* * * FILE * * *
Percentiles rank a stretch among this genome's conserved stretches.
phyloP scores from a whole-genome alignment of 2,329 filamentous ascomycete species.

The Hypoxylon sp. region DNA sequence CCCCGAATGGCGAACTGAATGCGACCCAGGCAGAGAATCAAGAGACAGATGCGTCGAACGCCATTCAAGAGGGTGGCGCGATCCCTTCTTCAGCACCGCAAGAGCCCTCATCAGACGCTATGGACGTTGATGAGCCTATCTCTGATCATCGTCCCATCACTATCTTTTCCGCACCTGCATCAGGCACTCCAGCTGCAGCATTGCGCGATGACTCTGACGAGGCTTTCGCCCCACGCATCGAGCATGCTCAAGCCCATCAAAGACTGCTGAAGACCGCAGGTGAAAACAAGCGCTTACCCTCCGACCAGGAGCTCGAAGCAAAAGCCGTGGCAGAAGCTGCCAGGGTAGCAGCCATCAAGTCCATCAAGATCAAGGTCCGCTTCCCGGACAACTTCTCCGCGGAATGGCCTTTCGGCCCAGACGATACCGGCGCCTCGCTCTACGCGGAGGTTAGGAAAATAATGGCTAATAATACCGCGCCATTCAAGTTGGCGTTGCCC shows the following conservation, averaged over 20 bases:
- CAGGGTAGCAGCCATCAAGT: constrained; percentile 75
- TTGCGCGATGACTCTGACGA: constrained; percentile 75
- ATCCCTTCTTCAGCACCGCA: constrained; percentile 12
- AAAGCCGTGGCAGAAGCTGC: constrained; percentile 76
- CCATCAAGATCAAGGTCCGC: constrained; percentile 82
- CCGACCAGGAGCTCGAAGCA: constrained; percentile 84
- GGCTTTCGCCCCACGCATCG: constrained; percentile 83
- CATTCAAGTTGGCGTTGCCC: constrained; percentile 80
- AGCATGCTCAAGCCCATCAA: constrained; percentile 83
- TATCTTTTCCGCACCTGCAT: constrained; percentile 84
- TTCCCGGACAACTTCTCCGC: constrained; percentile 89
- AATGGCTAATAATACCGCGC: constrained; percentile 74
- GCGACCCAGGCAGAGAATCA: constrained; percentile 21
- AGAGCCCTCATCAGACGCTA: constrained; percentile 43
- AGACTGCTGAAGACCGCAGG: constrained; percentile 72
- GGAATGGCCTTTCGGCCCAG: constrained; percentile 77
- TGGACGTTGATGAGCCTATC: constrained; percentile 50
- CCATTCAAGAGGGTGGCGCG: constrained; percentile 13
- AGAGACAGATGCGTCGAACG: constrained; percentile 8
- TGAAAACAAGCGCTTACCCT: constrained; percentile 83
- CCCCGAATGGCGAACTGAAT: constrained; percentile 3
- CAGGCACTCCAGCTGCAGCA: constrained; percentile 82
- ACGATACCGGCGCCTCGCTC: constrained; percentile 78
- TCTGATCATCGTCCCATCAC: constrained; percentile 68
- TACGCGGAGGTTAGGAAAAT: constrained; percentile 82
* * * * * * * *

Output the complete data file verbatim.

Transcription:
Percentiles rank a stretch among this genome's conserved stretches.
phyloP scores from a whole-genome alignment of 2,329 filamentous ascomycete species.

The Hypoxylon sp. region DNA sequence CCCCGAATGGCGAACTGAATGCGACCCAGGCAGAGAATCAAGAGACAGATGCGTCGAACGCCATTCAAGAGGGTGGCGCGATCCCTTCTTCAGCACCGCAAGAGCCCTCATCAGACGCTATGGACGTTGATGAGCCTATCTCTGATCATCGTCCCATCACTATCTTTTCCGCACCTGCATCAGGCACTCCAGCTGCAGCATTGCGCGATGACTCTGACGAGGCTTTCGCCCCACGCATCGAGCATGCTCAAGCCCATCAAAGACTGCTGAAGACCGCAGGTGAAAACAAGCGCTTACCCTCCGACCAGGAGCTCGAAGCAAAAGCCGTGGCAGAAGCTGCCAGGGTAGCAGCCATCAAGTCCATCAAGATCAAGGTCCGCTTCCCGGACAACTTCTCCGCGGAATGGCCTTTCGGCCCAGACGATACCGGCGCCTCGCTCTACGCGGAGGTTAGGAAAATAATGGCTAATAATACCGCGCCATTCAAGTTGGCGTTGCCC shows the following conservation, averaged over 20 bases:
- CAGGGTAGCAGCCATCAAGT: constrained; percentile 75
- TTGCGCGATGACTCTGACGA: constrained; percentile 75
- ATCCCTTCTTCAGCACCGCA: constrained; percentile 12
- AAAGCCGTGGCAGAAGCTGC: constrained; percentile 76
- CCATCAAGATCAAGGTCCGC: constrained; percentile 82
- CCGACCAGGAGCTCGAAGCA: constrained; percentile 84
- GGCTTTCGCCCCACGCATCG: constrained; percentile 83
- CATTCAAGTTGGCGTTGCCC: constrained; percentile 80
- AGCATGCTCAAGCCCATCAA: constrained; percentile 83
- TATCTTTTCCGCACCTGCAT: constrained; percentile 84
- TTCCCGGACAACTTCTCCGC: constrained; percentile 89
- AATGGCTAATAATACCGCGC: constrained; percentile 74
- GCGACCCAGGCAGAGAATCA: constrained; percentile 21
- AGAGCCCTCATCAGACGCTA: constrained; percentile 43
- AGACTGCTGAAGACCGCAGG: constrained; percentile 72
- GGAATGGCCTTTCGGCCCAG: constrained; percentile 77
- TGGACGTTGATGAGCCTATC: constrained; percentile 50
- CCATTCAAGAGGGTGGCGCG: constrained; percentile 13
- AGAGACAGATGCGTCGAACG: constrained; percentile 8
- TGAAAACAAGCGCTTACCCT: constrained; percentile 83
- CCCCGAATGGCGAACTGAAT: constrained; percentile 3
- CAGGCACTCCAGCTGCAGCA: constrained; percentile 82
- ACGATACCGGCGCCTCGCTC: constrained; percentile 78
- TCTGATCATCGTCCCATCAC: constrained; percentile 68
- TACGCGGAGGTTAGGAAAAT: constrained; percentile 82